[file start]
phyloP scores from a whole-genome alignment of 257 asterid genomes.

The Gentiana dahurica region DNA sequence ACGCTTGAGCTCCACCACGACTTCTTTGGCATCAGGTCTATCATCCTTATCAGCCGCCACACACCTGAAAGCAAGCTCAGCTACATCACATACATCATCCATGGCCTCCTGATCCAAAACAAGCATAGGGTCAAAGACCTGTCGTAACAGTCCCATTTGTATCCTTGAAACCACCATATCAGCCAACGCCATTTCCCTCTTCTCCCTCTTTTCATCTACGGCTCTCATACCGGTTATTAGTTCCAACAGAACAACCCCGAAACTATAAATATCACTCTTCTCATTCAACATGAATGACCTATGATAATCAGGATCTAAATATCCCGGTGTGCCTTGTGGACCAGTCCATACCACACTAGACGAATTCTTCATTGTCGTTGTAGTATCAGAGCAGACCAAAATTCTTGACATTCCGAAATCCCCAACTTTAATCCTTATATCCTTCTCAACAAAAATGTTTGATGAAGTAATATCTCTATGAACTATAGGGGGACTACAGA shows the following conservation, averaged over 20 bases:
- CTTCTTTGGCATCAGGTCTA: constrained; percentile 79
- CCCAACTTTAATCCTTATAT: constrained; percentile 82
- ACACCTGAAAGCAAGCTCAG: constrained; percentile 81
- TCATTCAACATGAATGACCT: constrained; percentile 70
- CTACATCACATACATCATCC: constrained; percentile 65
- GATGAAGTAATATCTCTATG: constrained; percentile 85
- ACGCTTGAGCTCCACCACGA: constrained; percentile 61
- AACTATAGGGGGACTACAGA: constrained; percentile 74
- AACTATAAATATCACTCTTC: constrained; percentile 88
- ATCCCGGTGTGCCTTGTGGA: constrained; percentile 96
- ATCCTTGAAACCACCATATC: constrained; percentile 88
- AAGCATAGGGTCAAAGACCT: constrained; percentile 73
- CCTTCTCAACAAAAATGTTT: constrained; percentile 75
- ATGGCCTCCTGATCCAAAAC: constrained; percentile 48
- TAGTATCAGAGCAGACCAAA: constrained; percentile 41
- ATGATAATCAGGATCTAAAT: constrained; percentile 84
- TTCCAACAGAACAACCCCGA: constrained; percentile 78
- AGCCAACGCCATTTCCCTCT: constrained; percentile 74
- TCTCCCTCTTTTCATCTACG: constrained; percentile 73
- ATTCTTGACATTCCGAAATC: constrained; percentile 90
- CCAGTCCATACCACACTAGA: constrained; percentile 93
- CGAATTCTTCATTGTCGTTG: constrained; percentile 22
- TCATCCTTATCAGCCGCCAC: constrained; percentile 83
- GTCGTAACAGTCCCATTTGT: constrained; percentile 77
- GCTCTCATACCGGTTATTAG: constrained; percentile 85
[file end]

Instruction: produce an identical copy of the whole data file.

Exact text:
phyloP scores from a whole-genome alignment of 257 asterid genomes.

The Gentiana dahurica region DNA sequence ACGCTTGAGCTCCACCACGACTTCTTTGGCATCAGGTCTATCATCCTTATCAGCCGCCACACACCTGAAAGCAAGCTCAGCTACATCACATACATCATCCATGGCCTCCTGATCCAAAACAAGCATAGGGTCAAAGACCTGTCGTAACAGTCCCATTTGTATCCTTGAAACCACCATATCAGCCAACGCCATTTCCCTCTTCTCCCTCTTTTCATCTACGGCTCTCATACCGGTTATTAGTTCCAACAGAACAACCCCGAAACTATAAATATCACTCTTCTCATTCAACATGAATGACCTATGATAATCAGGATCTAAATATCCCGGTGTGCCTTGTGGACCAGTCCATACCACACTAGACGAATTCTTCATTGTCGTTGTAGTATCAGAGCAGACCAAAATTCTTGACATTCCGAAATCCCCAACTTTAATCCTTATATCCTTCTCAACAAAAATGTTTGATGAAGTAATATCTCTATGAACTATAGGGGGACTACAGA shows the following conservation, averaged over 20 bases:
- CTTCTTTGGCATCAGGTCTA: constrained; percentile 79
- CCCAACTTTAATCCTTATAT: constrained; percentile 82
- ACACCTGAAAGCAAGCTCAG: constrained; percentile 81
- TCATTCAACATGAATGACCT: constrained; percentile 70
- CTACATCACATACATCATCC: constrained; percentile 65
- GATGAAGTAATATCTCTATG: constrained; percentile 85
- ACGCTTGAGCTCCACCACGA: constrained; percentile 61
- AACTATAGGGGGACTACAGA: constrained; percentile 74
- AACTATAAATATCACTCTTC: constrained; percentile 88
- ATCCCGGTGTGCCTTGTGGA: constrained; percentile 96
- ATCCTTGAAACCACCATATC: constrained; percentile 88
- AAGCATAGGGTCAAAGACCT: constrained; percentile 73
- CCTTCTCAACAAAAATGTTT: constrained; percentile 75
- ATGGCCTCCTGATCCAAAAC: constrained; percentile 48
- TAGTATCAGAGCAGACCAAA: constrained; percentile 41
- ATGATAATCAGGATCTAAAT: constrained; percentile 84
- TTCCAACAGAACAACCCCGA: constrained; percentile 78
- AGCCAACGCCATTTCCCTCT: constrained; percentile 74
- TCTCCCTCTTTTCATCTACG: constrained; percentile 73
- ATTCTTGACATTCCGAAATC: constrained; percentile 90
- CCAGTCCATACCACACTAGA: constrained; percentile 93
- CGAATTCTTCATTGTCGTTG: constrained; percentile 22
- TCATCCTTATCAGCCGCCAC: constrained; percentile 83
- GTCGTAACAGTCCCATTTGT: constrained; percentile 77
- GCTCTCATACCGGTTATTAG: constrained; percentile 85